Africa-Press – Lesotho. The Media Institute of Southern Africa (MISA), Lesotho chapter, jointly held a four-day training session for journalists with the Independent Electoral Commission (IEC) to capacitate media practitioners on election reporting, safety and security of journalists during elections.
Explaining the purpose of the four-day training programme, MISA Lesotho president, Nkoale Oetsi Tšoana, said the training was beneficial to media personnel as it will ease their reporting on election.
Delivering his keynote address on behalf of the Minister of Communication, Science and Technology, the Public Relations Director Abeloang Ramakhula said he was glad that MISA entered into an agreement to promote fair reporting on the coming elections without discrimination.
He added he trusts that the media will report these elections, aligning themselves with electoral laws and regulations. Ramakhula reminded the trainees that peace and stability of these elections depends on them with their fair reporting as they are the mouthpiece of the nation.
IEC commissioner, Tšoeu Petlane, said this training is important and necessary as the role of the media in election processes is to support and strengthen democracy. He said media as the fourth estate has the power to sway opinions, to influence the good or bad process of elections.
Speaking about Civic Education, IEC Voter and Civic Education Manager, Lydia Macheli, said the role of media in elections includes being observers of elections and keeping Basotho abreast with the elections process without reporting any information that could cause chaos.
Macheli said the training is also meant to educate and refresh media personnel on electoral law and being able to access misleading information that is usually spread about elections.
Presenting the importance of voter turnout, IEC Voter Education Assistant, ’Mantsane Mahlatsi, said voter turnout assists in analysing the behaviour of voters so that the commission can assess what education the voters need so as to increase the hype of the elections.
She said voter turnout also helps to measure the rate at which registered voters vote and why they did not vote, which groups of people do not vote and who does.
In an interview with Public Eye, MISA Lesotho National Director, Lekhetho Ntsukunyane, said so far a majority of the objectives of the training have been achieved and that he is satisfied with the outcomes judging from the participants’ interaction during the training.
He noted that he trusts that the trainees will spread and share the knowledge with their colleagues after the training. However, Ntsukunyane said the problem with the local media is that people who are messing this profession intentionally do so masquerading as journalists while they are politicians.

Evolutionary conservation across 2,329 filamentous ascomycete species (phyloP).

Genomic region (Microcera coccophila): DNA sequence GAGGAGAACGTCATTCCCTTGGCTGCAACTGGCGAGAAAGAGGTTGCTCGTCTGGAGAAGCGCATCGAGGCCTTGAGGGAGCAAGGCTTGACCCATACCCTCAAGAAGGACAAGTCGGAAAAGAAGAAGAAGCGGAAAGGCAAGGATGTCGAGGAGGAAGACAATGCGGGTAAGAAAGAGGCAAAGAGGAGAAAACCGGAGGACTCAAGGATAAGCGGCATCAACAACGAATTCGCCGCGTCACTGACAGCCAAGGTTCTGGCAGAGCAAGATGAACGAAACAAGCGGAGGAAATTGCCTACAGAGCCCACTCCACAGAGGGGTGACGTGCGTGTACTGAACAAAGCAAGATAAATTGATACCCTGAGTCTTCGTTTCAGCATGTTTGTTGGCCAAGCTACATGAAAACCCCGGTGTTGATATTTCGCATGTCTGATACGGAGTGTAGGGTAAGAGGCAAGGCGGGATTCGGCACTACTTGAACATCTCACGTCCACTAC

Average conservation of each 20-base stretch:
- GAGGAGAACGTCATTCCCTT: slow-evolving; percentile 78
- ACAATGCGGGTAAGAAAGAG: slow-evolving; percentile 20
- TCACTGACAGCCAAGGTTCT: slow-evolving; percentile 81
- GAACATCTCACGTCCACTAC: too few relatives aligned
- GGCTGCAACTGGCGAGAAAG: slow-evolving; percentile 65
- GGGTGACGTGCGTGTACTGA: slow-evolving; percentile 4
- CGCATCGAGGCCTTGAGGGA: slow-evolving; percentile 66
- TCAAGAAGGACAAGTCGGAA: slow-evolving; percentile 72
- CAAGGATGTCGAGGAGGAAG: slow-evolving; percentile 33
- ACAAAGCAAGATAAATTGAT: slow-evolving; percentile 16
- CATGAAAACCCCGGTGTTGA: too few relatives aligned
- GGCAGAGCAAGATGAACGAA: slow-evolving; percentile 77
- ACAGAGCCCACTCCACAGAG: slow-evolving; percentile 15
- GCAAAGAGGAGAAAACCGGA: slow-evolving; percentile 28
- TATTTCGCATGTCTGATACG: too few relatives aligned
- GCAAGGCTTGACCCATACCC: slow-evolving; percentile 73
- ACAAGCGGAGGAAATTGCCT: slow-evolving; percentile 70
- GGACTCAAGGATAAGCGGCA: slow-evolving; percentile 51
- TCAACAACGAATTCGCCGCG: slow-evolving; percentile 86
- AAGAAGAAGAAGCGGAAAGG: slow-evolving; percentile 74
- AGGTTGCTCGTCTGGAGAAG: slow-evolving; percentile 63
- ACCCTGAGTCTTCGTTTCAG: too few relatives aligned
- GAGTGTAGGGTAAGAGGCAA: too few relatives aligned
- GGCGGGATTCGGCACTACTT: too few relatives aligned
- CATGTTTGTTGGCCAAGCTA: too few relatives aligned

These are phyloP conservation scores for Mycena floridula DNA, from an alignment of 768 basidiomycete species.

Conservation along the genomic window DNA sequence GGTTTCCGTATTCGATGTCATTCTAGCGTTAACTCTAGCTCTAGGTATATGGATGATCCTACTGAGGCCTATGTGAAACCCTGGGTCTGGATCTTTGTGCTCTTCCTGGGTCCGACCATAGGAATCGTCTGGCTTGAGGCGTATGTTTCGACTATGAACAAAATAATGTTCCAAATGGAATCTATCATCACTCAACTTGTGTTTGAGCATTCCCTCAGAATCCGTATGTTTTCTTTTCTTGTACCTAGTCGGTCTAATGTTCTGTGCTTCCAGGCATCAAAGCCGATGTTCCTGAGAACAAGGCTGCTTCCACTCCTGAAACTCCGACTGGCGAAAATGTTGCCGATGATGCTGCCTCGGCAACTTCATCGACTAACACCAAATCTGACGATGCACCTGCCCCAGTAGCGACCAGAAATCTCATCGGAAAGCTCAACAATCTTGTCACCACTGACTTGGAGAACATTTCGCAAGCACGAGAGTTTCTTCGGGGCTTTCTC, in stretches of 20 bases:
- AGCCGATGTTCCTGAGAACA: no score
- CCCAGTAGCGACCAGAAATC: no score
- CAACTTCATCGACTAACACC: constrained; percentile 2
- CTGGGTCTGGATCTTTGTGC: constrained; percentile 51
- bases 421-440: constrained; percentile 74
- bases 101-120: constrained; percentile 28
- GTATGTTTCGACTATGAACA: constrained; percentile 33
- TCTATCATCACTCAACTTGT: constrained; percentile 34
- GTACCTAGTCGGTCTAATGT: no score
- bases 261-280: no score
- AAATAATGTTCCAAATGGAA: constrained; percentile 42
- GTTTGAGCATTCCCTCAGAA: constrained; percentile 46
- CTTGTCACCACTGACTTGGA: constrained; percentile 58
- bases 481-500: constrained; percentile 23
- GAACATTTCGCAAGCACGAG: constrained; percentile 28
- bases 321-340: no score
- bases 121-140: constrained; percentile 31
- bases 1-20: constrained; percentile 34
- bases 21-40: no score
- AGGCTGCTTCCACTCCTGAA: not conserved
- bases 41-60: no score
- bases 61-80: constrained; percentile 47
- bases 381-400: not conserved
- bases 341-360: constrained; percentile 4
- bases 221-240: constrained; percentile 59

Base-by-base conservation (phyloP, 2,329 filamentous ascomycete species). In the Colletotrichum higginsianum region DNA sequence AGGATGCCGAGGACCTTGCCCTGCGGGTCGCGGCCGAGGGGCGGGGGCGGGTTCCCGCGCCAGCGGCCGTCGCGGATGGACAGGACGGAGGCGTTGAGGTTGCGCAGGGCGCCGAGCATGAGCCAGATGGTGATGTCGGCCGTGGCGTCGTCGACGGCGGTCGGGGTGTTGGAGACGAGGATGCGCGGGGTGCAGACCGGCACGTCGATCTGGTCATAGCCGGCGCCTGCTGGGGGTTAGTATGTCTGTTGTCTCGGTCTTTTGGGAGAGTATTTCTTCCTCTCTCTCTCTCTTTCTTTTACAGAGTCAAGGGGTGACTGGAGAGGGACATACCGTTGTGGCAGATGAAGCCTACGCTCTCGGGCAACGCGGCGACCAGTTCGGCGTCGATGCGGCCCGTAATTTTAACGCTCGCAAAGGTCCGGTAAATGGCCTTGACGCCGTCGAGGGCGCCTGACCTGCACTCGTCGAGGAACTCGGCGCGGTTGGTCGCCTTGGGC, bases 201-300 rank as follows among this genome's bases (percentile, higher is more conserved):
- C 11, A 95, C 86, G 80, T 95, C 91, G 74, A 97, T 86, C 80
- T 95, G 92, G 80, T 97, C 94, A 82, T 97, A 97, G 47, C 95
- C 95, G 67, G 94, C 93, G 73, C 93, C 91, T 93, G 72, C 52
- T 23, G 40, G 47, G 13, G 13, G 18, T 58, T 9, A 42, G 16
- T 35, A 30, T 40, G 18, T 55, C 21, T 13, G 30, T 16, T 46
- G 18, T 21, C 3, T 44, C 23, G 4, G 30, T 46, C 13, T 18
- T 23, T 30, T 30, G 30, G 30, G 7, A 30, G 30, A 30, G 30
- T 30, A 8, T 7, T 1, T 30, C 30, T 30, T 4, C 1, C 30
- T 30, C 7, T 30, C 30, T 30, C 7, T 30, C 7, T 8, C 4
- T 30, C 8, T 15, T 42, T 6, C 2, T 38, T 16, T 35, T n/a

He said the impact of those is very negative and poisonous to the journalism profession as the influence seems to strongly affect the young and upcoming journalists.
To stop this behaviour, Ntsukunyane said MISA Lesotho is trying by all means to reduce this negative influence by building a wall between professional journalists and those who masquerade as part of the profession.
He said the long-term goal of MISA Lesotho is to establish a well reputable and respected journalism sphere in the country. In his presentation during the training, Ntsukunyane said journalists have to verify their information and avoid publishing misinformation only because one wants to be the first to publish a scoop.
The safety of journalists is important and they themselves have to ensure their safety by being professional in their daily work and take note of reporting an allegation as an allegation not a fact, he said.
He added that journalists should also be able to identify credible sources and not spread misinformed propaganda, adding a journalist’s duty is to report the truth.
In his presentation, the IEC Public Relations Manager, Tuoe Hantši, noted that reporters have to be knowledgeable and give people well-researched information that will not create chaos among the nations hence this training was necessary for reporters ahead of elections.
He added that reporters should be public educators hence they have to research information before disseminating it as there should be mechanisms of transparency.
One of the attendees, Teboho Likotsi, who works for Radio Maria Lesotho said the training had enlightened his mind as a new reporter in the industry, especially when it comes to elections reporting during and after elections.
He said what he liked about the training was that he learned about electoral laws and how reporters are expected to report elections including the rights and responsibilities of reporters in elections processes and how to report elections. Likotsi said after this training, he is confident that he will be able to share the knowledge he acquired with his colleagues.